Document authoring

Our collaborative editing process is based on Git and GitHub.

Regular writers vs. Power writers

We distinguish between:

  • Regular writers, that modify files online with the editing interface provided by GitHub.

  • Power writers, that can work offline and take advantage of the better tooling available (e.g., better spell-checkers and Asciidoc renderers) for desktop editors.

External collaborators

People that does not take part in the core team that develops Decidim can use whatever editing tools they please, including those suggested in this guide for regular writers and power writers.

The main difference with Decidim Team members is that they are not going to immediately get writing access to Decidim’s repositories (maybe never). They need to fork any repository they want to modify (this does not require any authorization), and interact with the document administrators through pull requests.

If you want to collaborate and have not used Git or GitHub before, you can write an email to describing the nature of your potential contribution and asking for help.

Our Git workflow

If you are not acquainted with Git, there are some concepts you need to know:


A multi-file store with versioning capabilities. We have a public, shared repository for every Decidim document, stored at the online service GitHub.


You are used to edit a text file and then save it to make the changes permanent. This is not enough when working with Git. After saving, you need to commit your work, i.e., notify to the repository that your changes ar ready to be shared. If you are editing online, you will skip the saving step and simply commit your changes. A commit can include changes to more than one file, and has some information associated, as author and date.

Commit message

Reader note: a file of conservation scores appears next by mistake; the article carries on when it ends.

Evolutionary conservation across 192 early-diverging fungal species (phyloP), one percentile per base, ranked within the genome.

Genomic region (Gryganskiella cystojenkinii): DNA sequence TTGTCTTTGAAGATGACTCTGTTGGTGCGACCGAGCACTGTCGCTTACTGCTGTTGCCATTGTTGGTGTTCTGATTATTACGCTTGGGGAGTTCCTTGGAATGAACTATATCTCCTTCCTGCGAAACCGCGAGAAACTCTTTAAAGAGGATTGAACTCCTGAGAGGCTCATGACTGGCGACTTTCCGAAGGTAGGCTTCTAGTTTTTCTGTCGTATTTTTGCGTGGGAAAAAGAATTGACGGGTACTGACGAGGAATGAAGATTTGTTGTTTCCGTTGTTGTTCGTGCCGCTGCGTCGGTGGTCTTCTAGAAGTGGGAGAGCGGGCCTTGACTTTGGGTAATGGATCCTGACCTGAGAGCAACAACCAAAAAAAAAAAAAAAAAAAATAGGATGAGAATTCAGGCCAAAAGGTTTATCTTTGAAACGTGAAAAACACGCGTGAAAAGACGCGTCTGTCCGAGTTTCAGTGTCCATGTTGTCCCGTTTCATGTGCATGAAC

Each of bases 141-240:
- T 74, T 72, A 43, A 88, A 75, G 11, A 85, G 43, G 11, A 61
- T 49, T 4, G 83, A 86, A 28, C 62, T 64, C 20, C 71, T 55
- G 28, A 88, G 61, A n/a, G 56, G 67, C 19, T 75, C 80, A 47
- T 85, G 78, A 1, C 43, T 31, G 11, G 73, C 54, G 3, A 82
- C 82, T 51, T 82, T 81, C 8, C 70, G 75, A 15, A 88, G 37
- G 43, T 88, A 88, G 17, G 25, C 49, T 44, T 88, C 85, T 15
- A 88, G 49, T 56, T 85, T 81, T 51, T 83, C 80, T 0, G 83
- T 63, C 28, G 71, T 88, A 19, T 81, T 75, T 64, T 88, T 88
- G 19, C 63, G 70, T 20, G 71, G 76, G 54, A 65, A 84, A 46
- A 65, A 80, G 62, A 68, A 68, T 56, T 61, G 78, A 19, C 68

Another information associated with a commit is a message introduced by the commiter. The message is a short description of the performed changes. Examples of commit messages could be: "(EN) Add section Conclusions" or "(EN) Fix some typos". See how we suggest to write commit messages.


We do not use this Git feature for our regular editing process, so only document administrators need to understand what a branch is, but you will see mentions to branches in user interfaces. A repository can contain branches, each one with its name. Branches can diverge (have a different set of commits) and at some point we can merge two branches, i.e., add to a branch the missing commits from another branch.

Power writers and external collaborators also need to understand:

Repository synchronization, aka pull/push

When working offline we do not have only one repository, but two:

  • The public one at GitHub.

  • A local copy (clone, in Git terms), with exactly the same capabilities.

Thus the workflow is more complex and consists in the following steps:

  1. (Only the first time we edit a document). Clone the public repository.

  2. Edit files in the local repository and save them, using an offline editor.

  3. Make a commit on the local repository, with its corresponding message.

  4. Synchronize our local repository with the public one. Technically this consists in two steps: first a pull operation that applies locally those commits made by other contributors that are present in the public repository but not in the local one, and then a push that updates the public repository with our new list of changes.

The details on how to do all of this with Visual Studio Code are given in sections Clone a repository to work offline and Synchronize local changes with the global repository.

Our Git editing rules

The synchronization process can give rise to a merge conflict. To minimize the probability of such an event we establish the following rule:

Decidim’s main Git editing rules
  1. Only one person can edit a file of the repository at any given time [spatial/temporal separation].